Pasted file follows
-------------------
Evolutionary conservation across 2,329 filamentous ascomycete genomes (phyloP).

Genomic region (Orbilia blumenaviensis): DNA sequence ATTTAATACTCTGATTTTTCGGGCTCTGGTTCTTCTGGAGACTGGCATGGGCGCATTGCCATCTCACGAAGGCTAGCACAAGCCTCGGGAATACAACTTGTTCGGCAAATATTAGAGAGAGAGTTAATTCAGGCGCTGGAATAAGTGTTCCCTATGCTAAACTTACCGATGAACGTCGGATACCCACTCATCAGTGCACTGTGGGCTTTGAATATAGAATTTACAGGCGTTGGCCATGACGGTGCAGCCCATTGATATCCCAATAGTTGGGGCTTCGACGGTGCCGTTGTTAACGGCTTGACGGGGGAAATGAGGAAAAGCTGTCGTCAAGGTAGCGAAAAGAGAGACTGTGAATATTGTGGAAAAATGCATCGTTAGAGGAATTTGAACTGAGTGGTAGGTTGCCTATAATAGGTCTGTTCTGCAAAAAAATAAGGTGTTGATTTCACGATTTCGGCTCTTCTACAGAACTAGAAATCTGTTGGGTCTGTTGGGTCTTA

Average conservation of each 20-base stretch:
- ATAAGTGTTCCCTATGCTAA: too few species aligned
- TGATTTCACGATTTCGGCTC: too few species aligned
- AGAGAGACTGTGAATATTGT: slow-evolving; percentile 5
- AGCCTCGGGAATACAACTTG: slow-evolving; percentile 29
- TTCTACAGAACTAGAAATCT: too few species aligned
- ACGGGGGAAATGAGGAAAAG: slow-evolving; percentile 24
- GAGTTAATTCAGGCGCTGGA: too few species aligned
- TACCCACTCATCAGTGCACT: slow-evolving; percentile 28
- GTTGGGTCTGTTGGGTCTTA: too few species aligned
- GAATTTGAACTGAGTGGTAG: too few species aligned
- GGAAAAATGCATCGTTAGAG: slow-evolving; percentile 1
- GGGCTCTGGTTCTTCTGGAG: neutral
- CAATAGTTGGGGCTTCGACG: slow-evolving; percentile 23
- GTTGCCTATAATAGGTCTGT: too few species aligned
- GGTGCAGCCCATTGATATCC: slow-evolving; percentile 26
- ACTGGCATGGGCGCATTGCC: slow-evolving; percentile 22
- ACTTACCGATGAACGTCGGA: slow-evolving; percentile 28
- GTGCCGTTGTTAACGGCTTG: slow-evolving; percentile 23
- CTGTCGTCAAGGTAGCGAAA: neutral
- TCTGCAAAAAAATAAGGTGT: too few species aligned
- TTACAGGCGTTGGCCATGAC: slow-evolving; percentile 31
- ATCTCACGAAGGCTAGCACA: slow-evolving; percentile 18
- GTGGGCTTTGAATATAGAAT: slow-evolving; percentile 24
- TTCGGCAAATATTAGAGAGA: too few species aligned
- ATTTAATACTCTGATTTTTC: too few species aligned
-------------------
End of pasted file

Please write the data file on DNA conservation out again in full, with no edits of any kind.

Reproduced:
Evolutionary conservation across 2,329 filamentous ascomycete genomes (phyloP).

Genomic region (Orbilia blumenaviensis): DNA sequence ATTTAATACTCTGATTTTTCGGGCTCTGGTTCTTCTGGAGACTGGCATGGGCGCATTGCCATCTCACGAAGGCTAGCACAAGCCTCGGGAATACAACTTGTTCGGCAAATATTAGAGAGAGAGTTAATTCAGGCGCTGGAATAAGTGTTCCCTATGCTAAACTTACCGATGAACGTCGGATACCCACTCATCAGTGCACTGTGGGCTTTGAATATAGAATTTACAGGCGTTGGCCATGACGGTGCAGCCCATTGATATCCCAATAGTTGGGGCTTCGACGGTGCCGTTGTTAACGGCTTGACGGGGGAAATGAGGAAAAGCTGTCGTCAAGGTAGCGAAAAGAGAGACTGTGAATATTGTGGAAAAATGCATCGTTAGAGGAATTTGAACTGAGTGGTAGGTTGCCTATAATAGGTCTGTTCTGCAAAAAAATAAGGTGTTGATTTCACGATTTCGGCTCTTCTACAGAACTAGAAATCTGTTGGGTCTGTTGGGTCTTA

Average conservation of each 20-base stretch:
- ATAAGTGTTCCCTATGCTAA: too few species aligned
- TGATTTCACGATTTCGGCTC: too few species aligned
- AGAGAGACTGTGAATATTGT: slow-evolving; percentile 5
- AGCCTCGGGAATACAACTTG: slow-evolving; percentile 29
- TTCTACAGAACTAGAAATCT: too few species aligned
- ACGGGGGAAATGAGGAAAAG: slow-evolving; percentile 24
- GAGTTAATTCAGGCGCTGGA: too few species aligned
- TACCCACTCATCAGTGCACT: slow-evolving; percentile 28
- GTTGGGTCTGTTGGGTCTTA: too few species aligned
- GAATTTGAACTGAGTGGTAG: too few species aligned
- GGAAAAATGCATCGTTAGAG: slow-evolving; percentile 1
- GGGCTCTGGTTCTTCTGGAG: neutral
- CAATAGTTGGGGCTTCGACG: slow-evolving; percentile 23
- GTTGCCTATAATAGGTCTGT: too few species aligned
- GGTGCAGCCCATTGATATCC: slow-evolving; percentile 26
- ACTGGCATGGGCGCATTGCC: slow-evolving; percentile 22
- ACTTACCGATGAACGTCGGA: slow-evolving; percentile 28
- GTGCCGTTGTTAACGGCTTG: slow-evolving; percentile 23
- CTGTCGTCAAGGTAGCGAAA: neutral
- TCTGCAAAAAAATAAGGTGT: too few species aligned
- TTACAGGCGTTGGCCATGAC: slow-evolving; percentile 31
- ATCTCACGAAGGCTAGCACA: slow-evolving; percentile 18
- GTGGGCTTTGAATATAGAAT: slow-evolving; percentile 24
- TTCGGCAAATATTAGAGAGA: too few species aligned
- ATTTAATACTCTGATTTTTC: too few species aligned